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  2. stonetools says:

    As I’ve noted before, the fact that Assad is unquestionably the bad guy in this conflict doesn’t transform his opponents into good guys. Becoming de facto allies of al Qaeda in Syria while at war with them elsewhere in the region is, to say the least, something that should give us pause.

    True. But that’s not what Obama is doing. What he is doing is to build up and arm the moderate elements in the Syrian opposition-essentially the moderates in the FSA.
    Now that strategy may not work. But that’s different from arming al-Qaeda. You should recognize that. Obama HAS learned the lessons of the CIA campaign in Afghanistan.
    As for disarray among revolutionaries, that happens. It also makes clear that the revolutionaries aren’t ALL Islamists. If they were, there would be not be division.

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  3. James Joyner says:

    @Dave Schuler: Quite right.

    @stonetools: This isn’t a criticism of Obama, per se; I’m pretty sure a President Romney or President McCain would be doing something along these lines, if not worse. But arming the side al Qaeda is fighting on and arming al Qaeda are, for all practical purposes, the same thing.

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  4. stonetools says:

    @Dave Schuler:

    As long as Russian and Iranian support continues that can go on practically indefinitely.

    Dan Drezner has argued that bleeding Iran is a viable realist strategy for the USA. It ain’t beanbag. But the more Iran is bogged down in Syria, the less they time and resources they have for stirring up mischief in eastern Saudi Arabia and Lebanon, for example.

    While I don’t think Obama has a bleeding Iran strategy in mind, keeping the opposition going in Syria achieves that much by default.

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  5. stonetools says:

    @James Joyner:

    But arming the side al Qaeda is fighting on and arming al Qaeda are, for all practical purposes, the same thing.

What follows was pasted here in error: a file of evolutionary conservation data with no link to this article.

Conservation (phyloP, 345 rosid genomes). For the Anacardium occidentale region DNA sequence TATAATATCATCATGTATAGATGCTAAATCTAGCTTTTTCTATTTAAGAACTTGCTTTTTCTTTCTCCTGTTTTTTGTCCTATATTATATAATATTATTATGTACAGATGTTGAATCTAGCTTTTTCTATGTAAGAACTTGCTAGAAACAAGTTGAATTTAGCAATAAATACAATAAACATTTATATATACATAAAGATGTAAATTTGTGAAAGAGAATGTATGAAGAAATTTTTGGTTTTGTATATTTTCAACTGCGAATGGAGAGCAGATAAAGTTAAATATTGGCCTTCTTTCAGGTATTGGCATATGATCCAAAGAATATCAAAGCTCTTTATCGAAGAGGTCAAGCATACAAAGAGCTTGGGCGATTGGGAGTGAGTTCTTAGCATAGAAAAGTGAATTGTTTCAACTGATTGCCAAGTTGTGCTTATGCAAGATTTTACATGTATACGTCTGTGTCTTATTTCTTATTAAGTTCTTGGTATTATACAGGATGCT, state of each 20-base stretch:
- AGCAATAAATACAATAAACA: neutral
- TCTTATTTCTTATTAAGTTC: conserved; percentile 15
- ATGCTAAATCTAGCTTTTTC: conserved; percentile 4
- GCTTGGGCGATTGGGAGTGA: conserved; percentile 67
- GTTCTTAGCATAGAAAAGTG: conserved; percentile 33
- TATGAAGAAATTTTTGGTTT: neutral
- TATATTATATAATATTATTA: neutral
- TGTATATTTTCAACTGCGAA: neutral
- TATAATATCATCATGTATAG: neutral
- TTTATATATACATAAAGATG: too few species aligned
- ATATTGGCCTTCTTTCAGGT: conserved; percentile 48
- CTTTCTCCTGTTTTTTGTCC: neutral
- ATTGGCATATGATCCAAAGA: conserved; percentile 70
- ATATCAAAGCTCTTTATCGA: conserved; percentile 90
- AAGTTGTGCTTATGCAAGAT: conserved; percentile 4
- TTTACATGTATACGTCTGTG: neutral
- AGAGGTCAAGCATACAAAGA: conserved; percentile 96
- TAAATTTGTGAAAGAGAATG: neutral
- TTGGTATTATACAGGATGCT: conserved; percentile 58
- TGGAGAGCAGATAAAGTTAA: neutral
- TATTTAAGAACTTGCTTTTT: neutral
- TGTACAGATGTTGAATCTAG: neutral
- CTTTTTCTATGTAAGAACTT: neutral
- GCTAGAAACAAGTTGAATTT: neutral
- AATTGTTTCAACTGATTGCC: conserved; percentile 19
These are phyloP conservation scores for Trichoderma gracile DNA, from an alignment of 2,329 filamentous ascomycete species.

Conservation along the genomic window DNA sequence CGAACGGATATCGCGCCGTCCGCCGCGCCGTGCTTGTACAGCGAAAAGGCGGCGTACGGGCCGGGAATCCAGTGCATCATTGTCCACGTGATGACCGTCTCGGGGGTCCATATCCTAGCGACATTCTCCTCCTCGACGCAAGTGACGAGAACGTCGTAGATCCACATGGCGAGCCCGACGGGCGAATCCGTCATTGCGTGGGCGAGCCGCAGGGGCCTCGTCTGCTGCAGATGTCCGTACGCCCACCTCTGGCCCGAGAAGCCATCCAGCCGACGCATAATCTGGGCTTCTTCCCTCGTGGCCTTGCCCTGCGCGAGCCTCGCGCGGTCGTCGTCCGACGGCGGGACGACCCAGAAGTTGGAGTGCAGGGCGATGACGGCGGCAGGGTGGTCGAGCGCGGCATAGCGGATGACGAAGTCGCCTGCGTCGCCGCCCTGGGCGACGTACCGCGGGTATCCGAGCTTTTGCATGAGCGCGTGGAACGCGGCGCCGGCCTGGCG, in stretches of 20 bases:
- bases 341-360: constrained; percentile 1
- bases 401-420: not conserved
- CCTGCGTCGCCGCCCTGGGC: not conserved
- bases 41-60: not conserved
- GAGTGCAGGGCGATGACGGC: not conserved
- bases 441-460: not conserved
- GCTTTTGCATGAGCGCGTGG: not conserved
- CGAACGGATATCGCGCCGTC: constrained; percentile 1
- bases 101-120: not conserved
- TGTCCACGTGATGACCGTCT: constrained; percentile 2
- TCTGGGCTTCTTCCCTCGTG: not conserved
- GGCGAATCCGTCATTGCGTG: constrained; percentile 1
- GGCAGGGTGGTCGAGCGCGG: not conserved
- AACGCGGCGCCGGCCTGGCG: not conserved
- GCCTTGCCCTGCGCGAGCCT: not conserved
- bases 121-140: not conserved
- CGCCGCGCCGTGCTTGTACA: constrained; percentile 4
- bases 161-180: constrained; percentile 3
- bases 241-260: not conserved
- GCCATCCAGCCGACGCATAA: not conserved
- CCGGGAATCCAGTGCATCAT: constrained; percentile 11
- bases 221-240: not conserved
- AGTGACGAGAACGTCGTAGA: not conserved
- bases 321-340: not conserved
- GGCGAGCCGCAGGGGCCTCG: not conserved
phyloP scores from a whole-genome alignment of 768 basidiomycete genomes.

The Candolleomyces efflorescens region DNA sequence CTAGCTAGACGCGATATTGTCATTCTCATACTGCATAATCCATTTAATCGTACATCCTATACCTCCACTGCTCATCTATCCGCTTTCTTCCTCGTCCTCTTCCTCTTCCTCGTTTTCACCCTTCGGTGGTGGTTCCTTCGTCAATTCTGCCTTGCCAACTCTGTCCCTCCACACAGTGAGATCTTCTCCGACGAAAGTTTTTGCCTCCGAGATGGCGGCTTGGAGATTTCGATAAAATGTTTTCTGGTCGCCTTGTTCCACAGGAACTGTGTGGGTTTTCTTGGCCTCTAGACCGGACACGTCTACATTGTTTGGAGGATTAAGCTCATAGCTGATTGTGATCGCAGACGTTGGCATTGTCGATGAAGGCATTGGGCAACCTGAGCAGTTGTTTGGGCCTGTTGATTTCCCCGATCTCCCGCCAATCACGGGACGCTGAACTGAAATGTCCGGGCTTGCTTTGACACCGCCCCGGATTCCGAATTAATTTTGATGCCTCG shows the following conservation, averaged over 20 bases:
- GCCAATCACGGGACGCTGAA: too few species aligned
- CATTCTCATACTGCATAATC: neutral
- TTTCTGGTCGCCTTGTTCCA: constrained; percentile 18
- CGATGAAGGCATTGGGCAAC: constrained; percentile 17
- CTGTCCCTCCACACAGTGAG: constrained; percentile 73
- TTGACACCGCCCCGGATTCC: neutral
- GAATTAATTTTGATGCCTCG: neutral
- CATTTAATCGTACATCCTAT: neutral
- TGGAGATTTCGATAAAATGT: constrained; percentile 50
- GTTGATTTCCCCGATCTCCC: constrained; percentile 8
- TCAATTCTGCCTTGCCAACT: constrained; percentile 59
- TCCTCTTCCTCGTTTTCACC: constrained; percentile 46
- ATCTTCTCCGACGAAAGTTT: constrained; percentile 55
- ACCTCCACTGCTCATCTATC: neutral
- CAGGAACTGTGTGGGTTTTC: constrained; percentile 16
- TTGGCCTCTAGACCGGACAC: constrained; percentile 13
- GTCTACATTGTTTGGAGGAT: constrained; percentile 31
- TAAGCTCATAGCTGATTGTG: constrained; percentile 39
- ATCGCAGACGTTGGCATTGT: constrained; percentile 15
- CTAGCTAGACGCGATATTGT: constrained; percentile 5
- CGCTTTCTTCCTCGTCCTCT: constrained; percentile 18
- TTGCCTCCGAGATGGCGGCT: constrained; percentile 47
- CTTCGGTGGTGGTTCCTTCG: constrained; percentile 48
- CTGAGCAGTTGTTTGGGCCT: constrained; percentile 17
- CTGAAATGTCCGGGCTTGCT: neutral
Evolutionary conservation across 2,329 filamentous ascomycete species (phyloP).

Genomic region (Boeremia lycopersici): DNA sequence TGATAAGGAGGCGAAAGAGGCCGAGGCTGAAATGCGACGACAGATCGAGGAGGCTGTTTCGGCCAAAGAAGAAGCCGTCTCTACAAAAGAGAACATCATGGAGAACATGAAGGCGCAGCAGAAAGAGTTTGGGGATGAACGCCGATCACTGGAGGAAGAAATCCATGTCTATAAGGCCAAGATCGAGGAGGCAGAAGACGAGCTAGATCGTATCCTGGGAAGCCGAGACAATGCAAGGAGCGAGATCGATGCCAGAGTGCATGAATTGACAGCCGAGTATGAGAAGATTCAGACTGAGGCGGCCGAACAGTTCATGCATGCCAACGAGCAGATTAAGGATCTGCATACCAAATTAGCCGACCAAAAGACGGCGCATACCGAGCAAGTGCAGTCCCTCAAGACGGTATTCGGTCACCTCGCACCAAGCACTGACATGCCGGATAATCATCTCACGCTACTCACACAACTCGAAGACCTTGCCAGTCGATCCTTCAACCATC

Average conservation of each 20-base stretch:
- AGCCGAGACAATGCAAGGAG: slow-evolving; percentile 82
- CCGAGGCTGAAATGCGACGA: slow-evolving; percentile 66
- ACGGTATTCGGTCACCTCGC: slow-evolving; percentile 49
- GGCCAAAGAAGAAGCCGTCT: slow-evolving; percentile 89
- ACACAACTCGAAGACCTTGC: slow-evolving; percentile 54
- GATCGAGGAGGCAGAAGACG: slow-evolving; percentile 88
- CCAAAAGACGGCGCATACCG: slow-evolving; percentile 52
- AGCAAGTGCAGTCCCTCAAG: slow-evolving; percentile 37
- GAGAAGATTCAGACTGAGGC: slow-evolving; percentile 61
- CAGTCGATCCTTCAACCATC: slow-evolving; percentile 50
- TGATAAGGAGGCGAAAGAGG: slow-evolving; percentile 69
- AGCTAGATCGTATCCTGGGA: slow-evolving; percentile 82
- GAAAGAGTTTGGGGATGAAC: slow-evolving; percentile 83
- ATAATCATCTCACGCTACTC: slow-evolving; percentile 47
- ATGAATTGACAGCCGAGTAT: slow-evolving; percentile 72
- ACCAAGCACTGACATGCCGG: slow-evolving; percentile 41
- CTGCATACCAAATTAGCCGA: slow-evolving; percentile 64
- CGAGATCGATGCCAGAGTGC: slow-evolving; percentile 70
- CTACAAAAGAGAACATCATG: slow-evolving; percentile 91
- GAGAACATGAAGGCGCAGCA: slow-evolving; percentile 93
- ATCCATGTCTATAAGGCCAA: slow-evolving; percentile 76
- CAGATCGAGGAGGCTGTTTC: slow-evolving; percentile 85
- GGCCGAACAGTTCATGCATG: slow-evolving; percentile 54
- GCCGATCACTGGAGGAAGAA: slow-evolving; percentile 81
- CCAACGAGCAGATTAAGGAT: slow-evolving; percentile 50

But the FSA and don’t think they are on the same side. Hence the fighting.
    THB, James, I think you are just seeing this through the prism of the 1980s CIA campaign, where the CIA really did just assume that we should rain arms on everyone who was against the “evil empire”.
    Obama’s plan is that there is a need to build up a moderate opposition that is separate from and even opposed to the jihadists. In away, it’s maybe a good thing that the FSA and the al Qaeda forces are fighting-it shows that there are indeed elements in the Syrian opposition who are non Islamist and even anti Islamist.
    Now you don’t like Obama’s strategy. You think it’s messy and could draw the USA into another Middle East war. But at least recognize that its not the CIA Afghan strategy.

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  6. bill says:

    and at the very least- American hating muslims killing each other is a good thing for us!

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  7. Dazedandconfused says:

    No proof, but it could be a scam. They heard we would jump in if chem was used, and bingo, there were all sorts of contrived chem incidents. We have been telling the FSA we will arm them if they fight the radicals…and low and behold, sure looks like they are going to fight those radicals all the sudden.

    The FSA has been reported to be so weak (outside of Turkey) that I wonder if they have actually done anything which would, in the eyes of “ISIL” (anybody heard of them before??) make them worthy of killing at a time such as this. Assad and Hezzi’s are kicking some serious butt.

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  8. 11B40 says:

    Greetings:

    You know, as I observe the media marvelment at all things Islamo=Arabic=Middle Eastern, it’s almost like Fouad Ajami never wrote that those are the lands of “I against my brother; my brother and I against our cousin; and my cousin, my brother, and I against the stranger.”

    Coming at this holiest time of the Islami year, namely Rama-lama-ding-dan, I can’t help but wonder if it happened before or after they broke their fast.

    Greater investments will be both required and little appreciated.

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  9. ethan says:

    Good Website. You should think more details on RSS Feeds as a traffic source. They bring me a nice little traffic